A former Marine, Shultz was the oldest surviving former Cabinet member of any administration. He also held the distinction of being the second-longest serving secretary of state since World War II.
Shultz passed away at his home on the campus of Stanford University, where he was serving as a distinguished fellow at the Hoover Institution, a think tank. He was also a professor emeritus at Stanford University's Graduate School of Business.
Throughout his political career, Shultz held four major Cabinet positions – labor secretary, treasury secretary, director of the office of management and budget, and secretary of state – across the administrations of former presidents Richard Nixon and Ronald Reagan.
"He was a gentleman of honor and ideas, dedicated to public service and respectful debate … that's why multiple presidents, of both political parties, sought his counsel. I regret that, as president, I will not be able to benefit from his wisdom, as have so many of my predecessors," said Joe Biden, the current US president.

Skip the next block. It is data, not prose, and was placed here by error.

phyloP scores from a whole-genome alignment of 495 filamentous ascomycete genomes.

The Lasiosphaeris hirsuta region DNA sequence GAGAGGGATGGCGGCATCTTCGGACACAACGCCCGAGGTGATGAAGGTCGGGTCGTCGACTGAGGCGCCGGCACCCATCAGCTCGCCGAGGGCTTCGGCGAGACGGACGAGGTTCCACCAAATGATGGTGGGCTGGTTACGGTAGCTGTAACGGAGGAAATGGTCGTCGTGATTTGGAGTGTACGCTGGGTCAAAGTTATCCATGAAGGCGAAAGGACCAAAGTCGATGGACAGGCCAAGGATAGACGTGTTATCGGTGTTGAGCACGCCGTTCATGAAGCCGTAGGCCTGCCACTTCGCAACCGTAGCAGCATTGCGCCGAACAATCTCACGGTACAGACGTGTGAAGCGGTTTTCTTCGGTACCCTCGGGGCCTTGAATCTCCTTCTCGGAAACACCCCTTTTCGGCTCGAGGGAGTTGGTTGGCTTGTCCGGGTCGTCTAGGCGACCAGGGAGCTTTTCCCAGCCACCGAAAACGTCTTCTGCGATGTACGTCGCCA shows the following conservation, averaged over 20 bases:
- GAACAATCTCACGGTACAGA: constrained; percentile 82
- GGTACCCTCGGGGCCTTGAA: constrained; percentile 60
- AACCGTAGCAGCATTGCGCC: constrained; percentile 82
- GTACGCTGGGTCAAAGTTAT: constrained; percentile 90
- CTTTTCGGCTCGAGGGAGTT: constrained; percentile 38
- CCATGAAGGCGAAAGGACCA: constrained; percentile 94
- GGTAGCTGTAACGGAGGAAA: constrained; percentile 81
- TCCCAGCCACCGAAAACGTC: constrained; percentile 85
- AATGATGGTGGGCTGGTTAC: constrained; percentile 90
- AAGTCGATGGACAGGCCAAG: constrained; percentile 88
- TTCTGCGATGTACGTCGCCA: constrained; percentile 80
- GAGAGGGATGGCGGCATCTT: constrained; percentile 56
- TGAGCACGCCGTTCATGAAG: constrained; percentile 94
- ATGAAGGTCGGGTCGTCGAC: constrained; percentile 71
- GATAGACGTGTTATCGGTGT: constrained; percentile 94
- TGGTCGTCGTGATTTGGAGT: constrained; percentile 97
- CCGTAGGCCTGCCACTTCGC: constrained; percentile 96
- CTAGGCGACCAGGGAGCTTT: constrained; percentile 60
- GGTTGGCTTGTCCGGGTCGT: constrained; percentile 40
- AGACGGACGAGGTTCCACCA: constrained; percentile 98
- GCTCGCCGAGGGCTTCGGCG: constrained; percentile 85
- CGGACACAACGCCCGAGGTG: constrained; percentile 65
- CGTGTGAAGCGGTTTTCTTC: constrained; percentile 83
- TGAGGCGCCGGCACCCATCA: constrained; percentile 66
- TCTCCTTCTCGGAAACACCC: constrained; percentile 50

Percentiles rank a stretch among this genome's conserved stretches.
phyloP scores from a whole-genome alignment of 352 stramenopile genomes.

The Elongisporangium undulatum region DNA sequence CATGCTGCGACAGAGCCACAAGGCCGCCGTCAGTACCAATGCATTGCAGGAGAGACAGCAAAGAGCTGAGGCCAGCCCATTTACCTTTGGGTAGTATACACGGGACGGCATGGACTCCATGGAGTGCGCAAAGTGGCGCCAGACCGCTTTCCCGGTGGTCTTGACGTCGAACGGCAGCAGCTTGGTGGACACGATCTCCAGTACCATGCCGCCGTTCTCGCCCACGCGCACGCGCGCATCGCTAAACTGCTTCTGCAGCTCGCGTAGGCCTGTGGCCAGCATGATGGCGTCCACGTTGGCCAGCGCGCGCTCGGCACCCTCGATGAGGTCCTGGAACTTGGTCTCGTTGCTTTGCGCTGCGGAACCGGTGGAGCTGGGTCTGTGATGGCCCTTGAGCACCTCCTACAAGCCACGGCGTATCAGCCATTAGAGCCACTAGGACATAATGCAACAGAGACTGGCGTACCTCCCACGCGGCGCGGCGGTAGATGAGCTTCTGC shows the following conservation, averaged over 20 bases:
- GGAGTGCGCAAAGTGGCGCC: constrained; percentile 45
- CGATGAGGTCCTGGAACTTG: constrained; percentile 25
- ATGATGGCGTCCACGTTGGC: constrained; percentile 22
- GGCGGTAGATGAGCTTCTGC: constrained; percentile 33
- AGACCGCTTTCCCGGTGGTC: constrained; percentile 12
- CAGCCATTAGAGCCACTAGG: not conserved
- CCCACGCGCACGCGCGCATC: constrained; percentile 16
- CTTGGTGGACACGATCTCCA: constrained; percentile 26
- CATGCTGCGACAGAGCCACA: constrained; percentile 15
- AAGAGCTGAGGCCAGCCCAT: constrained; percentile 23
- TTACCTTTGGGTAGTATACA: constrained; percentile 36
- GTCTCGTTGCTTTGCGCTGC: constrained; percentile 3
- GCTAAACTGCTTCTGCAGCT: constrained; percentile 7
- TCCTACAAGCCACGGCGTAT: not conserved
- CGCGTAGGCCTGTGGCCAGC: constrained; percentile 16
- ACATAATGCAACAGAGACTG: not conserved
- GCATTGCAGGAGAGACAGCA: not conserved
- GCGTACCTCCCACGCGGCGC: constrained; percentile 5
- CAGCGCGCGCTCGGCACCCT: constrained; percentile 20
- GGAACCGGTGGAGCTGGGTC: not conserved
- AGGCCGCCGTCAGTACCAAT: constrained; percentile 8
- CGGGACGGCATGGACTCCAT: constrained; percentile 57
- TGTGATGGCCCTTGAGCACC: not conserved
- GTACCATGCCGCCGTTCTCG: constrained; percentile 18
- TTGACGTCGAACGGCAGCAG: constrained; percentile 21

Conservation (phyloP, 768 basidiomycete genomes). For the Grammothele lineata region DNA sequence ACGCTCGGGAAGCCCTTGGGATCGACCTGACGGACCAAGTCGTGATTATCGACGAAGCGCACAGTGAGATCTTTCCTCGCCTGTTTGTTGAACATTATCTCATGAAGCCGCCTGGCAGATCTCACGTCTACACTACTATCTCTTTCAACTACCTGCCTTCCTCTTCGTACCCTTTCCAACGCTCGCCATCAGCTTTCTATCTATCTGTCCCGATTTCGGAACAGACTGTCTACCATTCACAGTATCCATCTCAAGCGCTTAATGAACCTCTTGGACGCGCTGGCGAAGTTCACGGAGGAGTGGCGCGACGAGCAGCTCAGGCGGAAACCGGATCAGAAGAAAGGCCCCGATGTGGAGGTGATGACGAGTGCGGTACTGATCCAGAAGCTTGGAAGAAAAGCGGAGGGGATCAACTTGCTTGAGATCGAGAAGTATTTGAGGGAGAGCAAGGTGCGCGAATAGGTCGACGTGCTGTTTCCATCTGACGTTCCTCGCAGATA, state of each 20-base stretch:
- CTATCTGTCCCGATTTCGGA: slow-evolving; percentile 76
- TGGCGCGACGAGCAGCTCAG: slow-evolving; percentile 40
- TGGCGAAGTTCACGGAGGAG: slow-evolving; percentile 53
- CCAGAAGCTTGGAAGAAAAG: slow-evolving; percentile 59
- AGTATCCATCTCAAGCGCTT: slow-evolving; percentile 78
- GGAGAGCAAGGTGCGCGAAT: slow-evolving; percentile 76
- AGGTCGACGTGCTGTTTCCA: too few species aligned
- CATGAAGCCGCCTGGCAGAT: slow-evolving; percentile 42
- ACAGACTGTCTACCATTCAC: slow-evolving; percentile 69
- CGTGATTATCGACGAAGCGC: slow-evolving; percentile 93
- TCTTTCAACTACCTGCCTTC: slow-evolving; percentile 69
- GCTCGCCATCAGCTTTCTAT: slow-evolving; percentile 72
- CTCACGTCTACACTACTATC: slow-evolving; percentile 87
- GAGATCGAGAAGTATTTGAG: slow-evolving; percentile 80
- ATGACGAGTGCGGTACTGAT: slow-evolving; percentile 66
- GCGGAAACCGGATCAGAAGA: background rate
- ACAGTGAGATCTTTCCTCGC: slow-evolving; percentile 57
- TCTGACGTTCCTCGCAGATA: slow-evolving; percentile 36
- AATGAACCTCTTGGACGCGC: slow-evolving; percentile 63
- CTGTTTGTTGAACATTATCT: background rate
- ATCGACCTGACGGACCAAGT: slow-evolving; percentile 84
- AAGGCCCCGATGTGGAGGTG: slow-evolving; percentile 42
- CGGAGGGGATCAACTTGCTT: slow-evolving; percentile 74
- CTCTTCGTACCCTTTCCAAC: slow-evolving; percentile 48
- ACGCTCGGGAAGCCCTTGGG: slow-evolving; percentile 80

Biden added that "few people did as much to shape the trajectory of American diplomacy and American influence in the 20th century" like Shultz.
Major player for US foreign policy
Shultz's tenure as secretary of state was marked by an issue that would become central to US foreign policy for decades – terrorism.
After several bombings and hijackings which killed US citizens, Shultz vowed that the US would go "beyond passive defense to consider means of active prevention, preemption and retaliation."